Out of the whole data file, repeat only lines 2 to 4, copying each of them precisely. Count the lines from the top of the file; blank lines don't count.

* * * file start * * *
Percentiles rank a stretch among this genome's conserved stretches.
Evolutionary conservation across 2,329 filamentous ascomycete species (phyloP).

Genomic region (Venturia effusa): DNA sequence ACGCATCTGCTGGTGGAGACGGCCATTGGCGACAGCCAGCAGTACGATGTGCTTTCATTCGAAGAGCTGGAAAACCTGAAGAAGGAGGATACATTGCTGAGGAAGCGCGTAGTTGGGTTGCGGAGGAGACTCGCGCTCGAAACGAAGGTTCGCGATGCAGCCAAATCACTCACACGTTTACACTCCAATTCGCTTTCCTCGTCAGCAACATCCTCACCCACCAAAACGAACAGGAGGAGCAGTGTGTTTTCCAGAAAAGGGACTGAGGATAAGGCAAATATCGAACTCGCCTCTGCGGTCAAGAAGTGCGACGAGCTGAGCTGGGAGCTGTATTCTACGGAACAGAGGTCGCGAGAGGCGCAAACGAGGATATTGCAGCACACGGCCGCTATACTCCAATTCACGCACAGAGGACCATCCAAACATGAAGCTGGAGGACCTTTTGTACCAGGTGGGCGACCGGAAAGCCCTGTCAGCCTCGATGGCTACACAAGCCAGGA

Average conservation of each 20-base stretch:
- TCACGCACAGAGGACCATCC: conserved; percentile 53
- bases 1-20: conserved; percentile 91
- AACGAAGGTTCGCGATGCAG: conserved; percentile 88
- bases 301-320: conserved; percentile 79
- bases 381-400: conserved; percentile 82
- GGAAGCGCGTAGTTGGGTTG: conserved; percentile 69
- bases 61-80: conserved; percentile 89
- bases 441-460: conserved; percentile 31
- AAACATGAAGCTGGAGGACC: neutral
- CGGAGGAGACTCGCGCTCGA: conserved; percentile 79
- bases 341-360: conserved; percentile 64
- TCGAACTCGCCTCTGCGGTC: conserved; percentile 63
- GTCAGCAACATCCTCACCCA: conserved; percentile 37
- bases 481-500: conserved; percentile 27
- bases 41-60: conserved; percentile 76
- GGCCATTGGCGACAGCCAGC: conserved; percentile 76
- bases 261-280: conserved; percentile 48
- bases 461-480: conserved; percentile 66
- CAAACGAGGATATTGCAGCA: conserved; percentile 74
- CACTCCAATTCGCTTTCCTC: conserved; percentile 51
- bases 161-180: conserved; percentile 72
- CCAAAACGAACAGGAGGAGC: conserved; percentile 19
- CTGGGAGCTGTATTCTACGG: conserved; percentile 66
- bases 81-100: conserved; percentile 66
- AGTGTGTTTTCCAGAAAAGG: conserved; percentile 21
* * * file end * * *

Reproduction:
Evolutionary conservation across 2,329 filamentous ascomycete species (phyloP).

Genomic region (Venturia effusa): DNA sequence ACGCATCTGCTGGTGGAGACGGCCATTGGCGACAGCCAGCAGTACGATGTGCTTTCATTCGAAGAGCTGGAAAACCTGAAGAAGGAGGATACATTGCTGAGGAAGCGCGTAGTTGGGTTGCGGAGGAGACTCGCGCTCGAAACGAAGGTTCGCGATGCAGCCAAATCACTCACACGTTTACACTCCAATTCGCTTTCCTCGTCAGCAACATCCTCACCCACCAAAACGAACAGGAGGAGCAGTGTGTTTTCCAGAAAAGGGACTGAGGATAAGGCAAATATCGAACTCGCCTCTGCGGTCAAGAAGTGCGACGAGCTGAGCTGGGAGCTGTATTCTACGGAACAGAGGTCGCGAGAGGCGCAAACGAGGATATTGCAGCACACGGCCGCTATACTCCAATTCACGCACAGAGGACCATCCAAACATGAAGCTGGAGGACCTTTTGTACCAGGTGGGCGACCGGAAAGCCCTGTCAGCCTCGATGGCTACACAAGCCAGGA

Average conservation of each 20-base stretch: